Essay on Suicide in the Military

2234 Words9 Pages
Suicide in the Military
Candace L. Clark
Park University
October 7, 2009

Stressed by war and long overseas tours, U.S. soldiers killed themselves last year at the highest rate on record, the toll rising for a fourth straight year and even surpassing the suicide rate among comparable civilians. Army leaders said they were doing everything they could think of to curb the deaths and appealed for more mental health professionals to join and help out. Clearly, the military is going above and beyond to try and prevent further lives from being taken. According to the sociologist Emile Durkheim, when a person has a very strong degree of social connectedness, he or she may identify with its values or causes to such an extent that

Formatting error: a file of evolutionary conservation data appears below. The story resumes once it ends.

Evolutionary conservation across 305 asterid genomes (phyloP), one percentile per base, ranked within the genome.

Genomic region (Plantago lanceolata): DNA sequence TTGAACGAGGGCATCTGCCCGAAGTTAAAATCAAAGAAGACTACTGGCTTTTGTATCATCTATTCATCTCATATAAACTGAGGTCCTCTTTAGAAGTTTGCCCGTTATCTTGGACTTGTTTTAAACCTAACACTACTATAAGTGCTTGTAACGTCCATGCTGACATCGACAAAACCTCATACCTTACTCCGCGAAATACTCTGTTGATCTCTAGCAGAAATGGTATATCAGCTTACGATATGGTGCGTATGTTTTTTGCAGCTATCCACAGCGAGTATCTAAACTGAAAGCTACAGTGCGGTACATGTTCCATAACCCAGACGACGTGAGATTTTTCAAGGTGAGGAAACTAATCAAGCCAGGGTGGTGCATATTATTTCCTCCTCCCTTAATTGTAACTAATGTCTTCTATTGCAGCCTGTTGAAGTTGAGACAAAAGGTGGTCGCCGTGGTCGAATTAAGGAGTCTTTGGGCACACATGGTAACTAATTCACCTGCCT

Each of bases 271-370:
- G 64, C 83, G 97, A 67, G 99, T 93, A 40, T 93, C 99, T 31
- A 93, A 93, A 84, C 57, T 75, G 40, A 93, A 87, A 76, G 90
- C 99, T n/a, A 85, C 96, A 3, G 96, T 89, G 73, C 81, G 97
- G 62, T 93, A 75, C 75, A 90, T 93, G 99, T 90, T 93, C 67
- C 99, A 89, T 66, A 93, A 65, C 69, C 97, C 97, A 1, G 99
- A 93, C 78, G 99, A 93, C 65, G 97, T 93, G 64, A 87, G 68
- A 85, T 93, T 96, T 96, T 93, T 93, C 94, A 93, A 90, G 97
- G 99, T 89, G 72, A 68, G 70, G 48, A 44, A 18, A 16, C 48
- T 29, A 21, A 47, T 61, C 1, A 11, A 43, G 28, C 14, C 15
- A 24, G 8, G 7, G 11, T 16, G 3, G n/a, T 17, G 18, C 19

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“We must eliminate the perceived stigma, shame and dishonor of asking for help,” said Adm. Patrick Walsh, vice chief of naval operations. “This is not simply an issue isolated to the medical community to recognize and resolve...” Such efforts should include keeping an eye on those closest to the suicide victim, said Brian Altman, acting chief operating officer for Suicide Prevention Action Network USA, a Washington-based public policy and advocacy group. (Air Force Times). The Air Force lost 38 airmen to suicide in 2008, a rate of 11.5 suicides per 100,000 airmen. The average over the past five years — since the start of Operation Iraqi Freedom — was 11 deaths per 100,000 annually. Of the airmen lost in 2008, 95 percent were men and 89 percent were enlisted. Young enlisted men with a rank of E1 to E4 and between the ages of 21 and 25 have the highest risk of suicide. Recently released data indicates that active duty males carry, for the first time in known history, a suicide risk greater than that of comparable males in the general population (Psychotherapy Brown Bag, 2009). This is particularly noteworthy considering that the military entrance process screens out serious mental illness prior to entry onto active duty, and that the rate of suicide in military males has historically been significantly lower than comparable civilian populations. To help
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